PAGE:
The classic U.S. Army definition of military leadership in the 1970s – which I think is the best definition I’ve seen – is that it is “the art of influencing and directing people in such a way as to obtain their willing and loyal cooperation in order to accomplish the mission.” The image most often bought to mind is someone senior in rank ordering a subordinate to “do something” – attack an enemy position or march mindlessly in the rain – to use two complete extremes of possibilities. The words I’ve bolded above say something completely different: art, influencing, willing, and cooperation. These characteristics are critical as chaplains are the only group of officers who do not exercise the privilege of command. Their authority comes from the expertise they bring to their commander in their knowledge of religions, cultural mores, and the pulse they have on the morale and spirit of the members of the unit they serve.
In a very real way, chaplains truly exercise the “art” of leadership. My experience as the executive director of the Military Chaplains Association in reviewing the resumes of chaplains who have been selected as Distinguished Chaplains for each component for each of the armed services – Army, Marines, Navy, Air Force, Space Force, and Coast Guard – articulate a very different model of leadership than ordering a subordinate to “do something.”
What I have seen are men and women, active duty, reserve, and national guard, Christian, Jewish, Hindu, and Buddhist – who have been selected for being religious and spiritual leaders who do far more than lead a worship service once or twice a week. They deploy to countries around the world with their units providing counsel and moral and religious support to those they serve with (or finding someone of their faith tradition if the chaplain cannot meet the request). They are also charged with guiding unit leadership about the religious and cultural background of the countries in which they will be stationed, becoming the subject matter experts in areas not normally addressed by commanders in military circles. As chaplains, they also serve wherever needed. They may be called to be hospital chaplains – providing not only support to patients and families but also to medical and nursing staff – and often earn advanced degrees in family dynamics, psychology, and medical ethics. In those situations, they will provide leadership in chairing clinical medical ethics committees and institutional review boards and sometimes providing clinical ethics consults at the bedside.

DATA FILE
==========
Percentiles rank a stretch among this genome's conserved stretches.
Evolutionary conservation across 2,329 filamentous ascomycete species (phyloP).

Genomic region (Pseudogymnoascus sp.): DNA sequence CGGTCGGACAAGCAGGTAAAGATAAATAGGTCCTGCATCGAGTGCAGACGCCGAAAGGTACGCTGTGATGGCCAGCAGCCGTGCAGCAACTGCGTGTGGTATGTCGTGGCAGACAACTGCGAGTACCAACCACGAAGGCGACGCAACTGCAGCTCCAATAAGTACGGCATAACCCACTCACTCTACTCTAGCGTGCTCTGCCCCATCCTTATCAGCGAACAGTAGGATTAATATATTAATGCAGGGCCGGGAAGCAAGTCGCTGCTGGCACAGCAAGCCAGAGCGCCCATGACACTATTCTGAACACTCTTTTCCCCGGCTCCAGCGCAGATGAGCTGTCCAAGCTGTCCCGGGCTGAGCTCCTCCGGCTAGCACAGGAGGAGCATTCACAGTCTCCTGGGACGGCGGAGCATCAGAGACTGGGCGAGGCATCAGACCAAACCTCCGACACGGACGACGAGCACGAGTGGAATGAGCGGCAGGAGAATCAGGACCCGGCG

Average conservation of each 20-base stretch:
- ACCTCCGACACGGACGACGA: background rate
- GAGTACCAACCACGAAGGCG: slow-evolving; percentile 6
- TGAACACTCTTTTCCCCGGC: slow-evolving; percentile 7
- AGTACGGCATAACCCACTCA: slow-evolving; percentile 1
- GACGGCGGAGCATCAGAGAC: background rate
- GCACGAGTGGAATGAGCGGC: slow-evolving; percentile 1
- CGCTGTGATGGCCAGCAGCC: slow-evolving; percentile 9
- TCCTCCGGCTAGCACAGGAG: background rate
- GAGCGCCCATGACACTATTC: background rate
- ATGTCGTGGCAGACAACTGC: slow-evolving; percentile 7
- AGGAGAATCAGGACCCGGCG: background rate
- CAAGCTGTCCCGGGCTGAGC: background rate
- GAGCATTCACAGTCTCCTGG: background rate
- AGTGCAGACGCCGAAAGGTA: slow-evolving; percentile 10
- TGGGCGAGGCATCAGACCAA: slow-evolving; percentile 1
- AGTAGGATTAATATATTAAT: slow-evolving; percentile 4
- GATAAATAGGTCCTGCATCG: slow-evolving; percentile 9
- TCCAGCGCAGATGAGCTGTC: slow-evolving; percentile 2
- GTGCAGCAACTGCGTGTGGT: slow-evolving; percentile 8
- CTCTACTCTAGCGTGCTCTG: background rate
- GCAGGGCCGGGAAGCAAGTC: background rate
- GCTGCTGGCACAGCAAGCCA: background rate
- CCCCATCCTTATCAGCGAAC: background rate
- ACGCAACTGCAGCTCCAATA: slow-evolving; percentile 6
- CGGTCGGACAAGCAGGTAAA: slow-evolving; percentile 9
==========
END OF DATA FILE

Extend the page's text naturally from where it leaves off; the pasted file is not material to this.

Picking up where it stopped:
While these settings demonstrate chaplains taking the lead with their units and their commanders in more common settings that come to mind, chaplains also provide moral, religious, and spiritual leadership when they are not deployed with their units away from home. This dynamic is most often seen with the reserve and national guard chaplains who remain behind at their home reserve center or national guard armory. In these settings, they will often be put on an active-duty order and keep in close contact with the chaplain who is forward-deployed to stay informed of what is happening with the unit. They provide moral, religious, and spiritual support to the families. In the worst-case scenario, chaplains work with the family if their loved one is killed overseas.
Drawing on my own experience as a line officer of almost 40 years – serving as a commander at the company, battalion, brigade, and division level – has allowed me to see the significant difference in leadership decision making that chaplains have in comparison to their counterparts on a commander’s staff, such as the Inspector General (IG) and the Judge Advocate General (JAG). IGs will primarily make their assessment of a situation based on military policies and regulations, while JAGs will make their assessment on military law. Chaplains are the staff professionals who can speak up with their assessment being grounded in a unit’s will, spirit, and morale.
Having commanded the Army Reserve unit and military post in New Jersey, which conducted immediate disaster relief after Hurricane Sandy, having the input of the subordinate unit chaplains provided a view that no other staff professional could provide. The subordinate unit chaplains would report the sense of a unit’s ability to “keep going” in working through relief efforts and the sense of how families who had been displaced and provided temporary housing were coping with the aftermath of the storm. These individuals often reported items needed by families which no one else had registered on their reports.
In summation, while chaplains do not provide traditional military “command and control” leadership, the type of leadership they do provide, to borrow a line from one brand of credit card, is priceless.
Maj. Gen. William D. Razz Waff, D.Min. (Ret.) (University of Mississippi, 1975) is the executive director of the Military Chaplains Association. He served on the Omicron Delta Kappa Society Board of Directors and on the Board of Trustees for the Omicron Delta Kappa Society and Educational Foundation